Assemblies for Democracy: A Theoretical Framework – by Richard Gunn, R.C. Smith and Adrian Wilding


Note: the following article is based on ongoing research activity at Heathwood Press. For more information and to view Heathwood’s series on democracy, emancipatory politics and societal transformation, see here.

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General elections are top-down events: attention focuses on political parties and their leaders. Personalities and success or failure move centre-stage. Policies get a mention, but are assessed like moves in a game of chess. Can this top-down perspective be reversed? Can a form of politics be found which retains a grassroots or ‘bottom-up’ emphasis?

In these notes, we attempt to do two things. We explain why, in our view, this question is important. And we explore challenges that a grassroots politics must face. Continue reading

Visions of a democratic reality – by Rashid Mhar for openDemocracy & NatCAN

Do you have things in your life that you truly love? I am sure you do, I am sure that the very question conjures their image into your mind. Though I can’t guarantee it, I truly believe that those images would all be the faces of the people close to you. Do you have ideas, principles and ideals you truly love? Does that question conjure something into your mind, or does it give pause for reflection?

For myself I have to say, unlike my first question where I would confidently imagine what the question would conjure in your mind, to my second question I don’t know. Many years ago, I would have said freedom, equality, friendship, civilisation, community and perhaps most certainly I would have thought one of the ideas that would be dear to your heart would be democracy. As you already know this is no comment about how I see you, it is something that causes me to reflect upon myself. I have to ask myself what has changed to change me. Read more

Assembling for democracy: part 1, learning from the Blanketeers – by Dr Peter Evans for OpenDemocracy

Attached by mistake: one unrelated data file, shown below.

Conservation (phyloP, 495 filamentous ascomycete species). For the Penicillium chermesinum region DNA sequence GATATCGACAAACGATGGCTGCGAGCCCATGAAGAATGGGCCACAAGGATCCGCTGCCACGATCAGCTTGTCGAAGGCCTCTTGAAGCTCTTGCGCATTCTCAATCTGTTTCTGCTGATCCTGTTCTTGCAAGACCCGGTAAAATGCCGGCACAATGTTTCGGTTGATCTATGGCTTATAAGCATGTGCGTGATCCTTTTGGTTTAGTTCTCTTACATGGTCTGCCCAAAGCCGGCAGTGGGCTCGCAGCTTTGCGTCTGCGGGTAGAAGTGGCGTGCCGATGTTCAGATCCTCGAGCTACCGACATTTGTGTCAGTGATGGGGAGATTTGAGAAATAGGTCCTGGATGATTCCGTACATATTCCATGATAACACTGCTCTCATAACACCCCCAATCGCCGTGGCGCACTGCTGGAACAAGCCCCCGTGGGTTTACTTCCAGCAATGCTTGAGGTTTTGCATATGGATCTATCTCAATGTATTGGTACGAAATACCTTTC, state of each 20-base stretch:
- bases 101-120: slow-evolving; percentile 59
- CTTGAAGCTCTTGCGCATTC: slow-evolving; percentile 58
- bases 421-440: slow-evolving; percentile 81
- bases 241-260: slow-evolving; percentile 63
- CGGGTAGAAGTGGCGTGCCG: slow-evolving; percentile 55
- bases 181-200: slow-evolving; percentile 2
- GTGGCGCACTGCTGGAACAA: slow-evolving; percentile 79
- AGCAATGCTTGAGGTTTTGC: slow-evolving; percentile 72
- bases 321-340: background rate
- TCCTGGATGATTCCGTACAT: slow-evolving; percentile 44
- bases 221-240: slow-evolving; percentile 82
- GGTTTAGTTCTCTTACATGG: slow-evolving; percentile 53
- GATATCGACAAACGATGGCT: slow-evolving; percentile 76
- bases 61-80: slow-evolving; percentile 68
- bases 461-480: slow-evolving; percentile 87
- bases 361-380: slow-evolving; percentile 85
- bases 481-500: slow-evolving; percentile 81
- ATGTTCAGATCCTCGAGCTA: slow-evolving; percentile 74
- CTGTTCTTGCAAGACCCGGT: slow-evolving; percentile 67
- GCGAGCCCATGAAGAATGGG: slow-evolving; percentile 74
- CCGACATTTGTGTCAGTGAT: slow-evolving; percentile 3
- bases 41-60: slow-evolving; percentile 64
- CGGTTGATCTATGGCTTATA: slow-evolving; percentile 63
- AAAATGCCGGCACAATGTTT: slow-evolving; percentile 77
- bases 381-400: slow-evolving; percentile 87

Throughout Britain’s history her people have had to organise and assemble to fight for meaningful democracy. Blanketeers, Chartists, and Radicals; trade unions and the labour movement; suffragists and suffragettes – all of these movements over the past 200 years emerged as the people of this country recognised that they were being denied a political voice, and excluded from exercising meaningful political power.

In 1793 a Convention was organised at Edinburgh called ‘The British Convention of the Delegates of the People associated to obtain Universal Suffrage and Annual Parliaments’ – an assembly for democracy. As its title declared, its purpose was to discuss how best to achieve Universal Suffrage in this country (albeit to be exercised by males on behalf of family units). It was quickly shut down by the government, and the participants were arrested and put on trial for sedition (seeking to overthrow the government). They were show trials. In the case of Joseph Gerrald, for example, the case was presided over by a judge candid in expressing his belief that calling for universal male suffrage constituted sedition, or worse. The jury was hand-picked: each one a member of a group that had already publicly denounced Gerrald for his political views. Needless to say he was found guilty, and sentenced to 15 years ‘transportation’, i.e. exile, to New South Wales, where he died from tuberculosis. Along with the other ‘Scottish martyrs’ became the example the government wanted – evidence of the consequences of seeking democratic reform for political empowerment. Read more

Wanted: A Magna Carta for the 21st century

The attacks on the rule of law and access to justice – two key principles of the Magna Carta – by successive governments should lead us to rethink the existing relationship between the state and citizens and then to reimagine democracy.

Eventually, everyone came to enjoy the rights enshrined in the constitutional settlement between King John and powerful barons signed at Runnymede 800 years ago. This was no smooth process, however. The mass of the people had to struggle over many centuries for the rule of law – as opposed to the unbridled power of the state – to apply to them and their activities. Continue reading